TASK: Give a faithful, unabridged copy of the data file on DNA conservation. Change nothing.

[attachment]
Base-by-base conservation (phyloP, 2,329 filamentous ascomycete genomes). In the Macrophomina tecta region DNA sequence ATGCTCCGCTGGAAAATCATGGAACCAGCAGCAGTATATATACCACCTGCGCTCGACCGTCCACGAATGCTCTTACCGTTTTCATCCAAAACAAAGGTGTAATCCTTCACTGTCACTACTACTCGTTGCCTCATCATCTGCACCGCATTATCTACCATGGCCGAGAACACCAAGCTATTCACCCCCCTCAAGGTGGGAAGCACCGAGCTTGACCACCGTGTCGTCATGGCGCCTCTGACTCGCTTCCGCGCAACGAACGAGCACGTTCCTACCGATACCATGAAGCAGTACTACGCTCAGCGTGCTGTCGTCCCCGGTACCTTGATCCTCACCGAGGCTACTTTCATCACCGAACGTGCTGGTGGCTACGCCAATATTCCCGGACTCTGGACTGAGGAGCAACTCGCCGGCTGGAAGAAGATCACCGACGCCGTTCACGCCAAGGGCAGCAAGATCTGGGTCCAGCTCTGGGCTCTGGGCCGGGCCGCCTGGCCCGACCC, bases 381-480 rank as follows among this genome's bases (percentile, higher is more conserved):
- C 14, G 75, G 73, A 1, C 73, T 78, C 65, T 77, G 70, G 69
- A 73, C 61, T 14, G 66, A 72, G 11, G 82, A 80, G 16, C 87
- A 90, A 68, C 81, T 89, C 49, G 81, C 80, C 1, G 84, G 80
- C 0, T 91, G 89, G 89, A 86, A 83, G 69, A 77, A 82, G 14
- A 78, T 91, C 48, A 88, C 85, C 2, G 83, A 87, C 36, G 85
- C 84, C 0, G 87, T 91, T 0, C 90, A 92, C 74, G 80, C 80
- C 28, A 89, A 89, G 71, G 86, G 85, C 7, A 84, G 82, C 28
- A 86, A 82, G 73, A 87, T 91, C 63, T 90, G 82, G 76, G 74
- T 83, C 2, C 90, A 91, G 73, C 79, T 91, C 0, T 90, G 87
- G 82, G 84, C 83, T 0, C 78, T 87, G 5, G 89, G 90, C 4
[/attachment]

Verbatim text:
Base-by-base conservation (phyloP, 2,329 filamentous ascomycete genomes). In the Macrophomina tecta region DNA sequence ATGCTCCGCTGGAAAATCATGGAACCAGCAGCAGTATATATACCACCTGCGCTCGACCGTCCACGAATGCTCTTACCGTTTTCATCCAAAACAAAGGTGTAATCCTTCACTGTCACTACTACTCGTTGCCTCATCATCTGCACCGCATTATCTACCATGGCCGAGAACACCAAGCTATTCACCCCCCTCAAGGTGGGAAGCACCGAGCTTGACCACCGTGTCGTCATGGCGCCTCTGACTCGCTTCCGCGCAACGAACGAGCACGTTCCTACCGATACCATGAAGCAGTACTACGCTCAGCGTGCTGTCGTCCCCGGTACCTTGATCCTCACCGAGGCTACTTTCATCACCGAACGTGCTGGTGGCTACGCCAATATTCCCGGACTCTGGACTGAGGAGCAACTCGCCGGCTGGAAGAAGATCACCGACGCCGTTCACGCCAAGGGCAGCAAGATCTGGGTCCAGCTCTGGGCTCTGGGCCGGGCCGCCTGGCCCGACCC, bases 381-480 rank as follows among this genome's bases (percentile, higher is more conserved):
- C 14, G 75, G 73, A 1, C 73, T 78, C 65, T 77, G 70, G 69
- A 73, C 61, T 14, G 66, A 72, G 11, G 82, A 80, G 16, C 87
- A 90, A 68, C 81, T 89, C 49, G 81, C 80, C 1, G 84, G 80
- C 0, T 91, G 89, G 89, A 86, A 83, G 69, A 77, A 82, G 14
- A 78, T 91, C 48, A 88, C 85, C 2, G 83, A 87, C 36, G 85
- C 84, C 0, G 87, T 91, T 0, C 90, A 92, C 74, G 80, C 80
- C 28, A 89, A 89, G 71, G 86, G 85, C 7, A 84, G 82, C 28
- A 86, A 82, G 73, A 87, T 91, C 63, T 90, G 82, G 76, G 74
- T 83, C 2, C 90, A 91, G 73, C 79, T 91, C 0, T 90, G 87
- G 82, G 84, C 83, T 0, C 78, T 87, G 5, G 89, G 90, C 4